If the water is completely cut off, these sounds will be more obvious than usual.
One remedy includes hooking up a water filter to the outgoing water supply before it goes to the water inlet in your ice maker.
The tubes that connect to your fridge are easy to clean out, and they should be manually soaked in a natural solution using vinegar and lemon juice.
This should break down any deposits within one or two hours and can be rinsed clean so they are clean again.
Any deposits inside the inlet valve are not so easy to clean out and will require professional help to remove these mineral blockages.
4) Main compressor
Every fridge has only one single compressor which is what makes your fridge function.
The compressor contains gas that is continually changing to keep the fridge cool inside.
The action of going from a gas into a liquid and then back again.
Normally, a compressor will make gurgling and hissing noises, especially when a fridge is brand new.
It will take some time for these sounds to become quieter as the compressor settles into daily usage.
If there is a noise that is coming from a compressor that is making more than the typical noises, it can also be a sign that your fridge is not leveled correctly.
This isn’t anything related to your compressor and should be another issue that is all about making sure your fridge is leveled-off correctly so it doesn’t make rattling noises because it’s not standing on all of its feet.
5) Fridge base or wheels
Your fridge model may include wheels on the bottom so it can be moved around easily.
There are also little stand feet that are adjusted to make the base completely steady.
If your fridge hasn’t adjusted the base feet, it could be reacting to the fans that are inside your fridge.
This would cause the base of your fridge to vibrate off of its center if the fridge is not sitting on a completely level surface.
It doesn’t take more than a few minutes to spot this problem by pushing or holding the fridge on the front or the side to hear these noises go away.
You can then unplug the fridge and take out the contents to level it manually.
Have a helping friend with leaning the fridge to one side to get to the little feet underneath the fridge.
These can be adjusted by turning them left or right so the fridge won’t vibrate in any direction.
6) Items inside the fridge
Even if your fridge is sitting on a level surface, the food and contents inside your fridge aren’t always level.
Certain types of bottles or cans aren’t made to sit on wire racks and can easily start to make vibrating clinking sounds.
Inspect the inside of your fridge and listen for anything that is reacting to the compressor or fan movement.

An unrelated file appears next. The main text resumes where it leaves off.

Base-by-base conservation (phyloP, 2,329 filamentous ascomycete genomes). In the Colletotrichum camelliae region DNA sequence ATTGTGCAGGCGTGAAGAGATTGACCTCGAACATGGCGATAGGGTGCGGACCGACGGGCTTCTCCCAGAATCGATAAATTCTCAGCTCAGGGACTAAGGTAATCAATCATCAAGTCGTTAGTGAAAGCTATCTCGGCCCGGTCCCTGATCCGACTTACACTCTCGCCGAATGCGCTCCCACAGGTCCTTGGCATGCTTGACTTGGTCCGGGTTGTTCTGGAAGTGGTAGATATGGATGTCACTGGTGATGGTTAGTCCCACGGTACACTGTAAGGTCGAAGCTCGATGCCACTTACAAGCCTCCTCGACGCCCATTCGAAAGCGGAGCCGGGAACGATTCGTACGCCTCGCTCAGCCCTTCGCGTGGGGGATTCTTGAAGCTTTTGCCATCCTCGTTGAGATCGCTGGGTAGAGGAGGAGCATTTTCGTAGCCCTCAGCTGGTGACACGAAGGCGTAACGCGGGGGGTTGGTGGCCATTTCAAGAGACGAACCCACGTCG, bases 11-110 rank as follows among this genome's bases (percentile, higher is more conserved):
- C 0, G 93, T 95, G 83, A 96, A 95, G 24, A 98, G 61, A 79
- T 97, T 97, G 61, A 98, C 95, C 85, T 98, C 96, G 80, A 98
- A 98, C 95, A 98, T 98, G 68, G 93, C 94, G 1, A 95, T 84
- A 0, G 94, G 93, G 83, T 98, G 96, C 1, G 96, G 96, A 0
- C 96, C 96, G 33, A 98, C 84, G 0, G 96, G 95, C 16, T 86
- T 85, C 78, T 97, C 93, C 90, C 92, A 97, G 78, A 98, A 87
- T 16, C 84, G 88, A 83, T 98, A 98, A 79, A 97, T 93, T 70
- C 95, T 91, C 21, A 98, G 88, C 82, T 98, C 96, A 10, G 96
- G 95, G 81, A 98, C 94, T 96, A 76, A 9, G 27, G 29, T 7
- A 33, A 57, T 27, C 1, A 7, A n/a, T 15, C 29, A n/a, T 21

Often it’s because two glass bottles are within millimeters from each other and will make vibrating sounds.
7) Items outside the fridge
It’s common for most people to decorate the top of their fridge since this makes for a good place to store away certain items.
This also can make it more of a chance that smaller items can start to wobble and make noise.
If you stack anything on top of the fridge, they need to be placed in a level tray or have some tacky putty to keep them from rattling around.
Extra tips to reduce fridge noises
After checking everything, you might also think why is my fridge making a humming noise and vibrating sounds?
Here are three more rules that will prevent unwanted sounds from your fridge.
a) Check the drain pan
All fridge models will have some type of drain pan that slides on rails near the bottom of your fridge.
If these are improperly put back into place and aren’t fitting as they should, they can rattle and vibrate.
These drain pans can also be made from metal, which might have bent by accident along the hanging rail that could be causing more vibration if it’s slightly bent.
b) Add a rubber matt under the fridge
Adding a flat piece of rubber mat underneath your fridge is a good way to reduce unwanted vibrations that work as a shock absorber.
These rubber mats can be found at home improvement stores that are sold as precut pieces.
Adding a rubber mat will also help stabilize your fridge since the little feet underneath the fridge will sink in slightly but still gives great support for the weight of your fridge.
c) Give space between fridge and walls
Your kitchen may have a space that is large enough to fit a fridge with an inch or two to spare between the walls or counters.
If you start hearing sounds coming from your fridge, it could be from the normal vibration it’s making already except it’s pushing against a wall or counter too.
This will require you to adjust the fridge so it doesn’t touch these surfaces.
Add rubber bumpers along contact edges to keep your fridge from vibrating any further.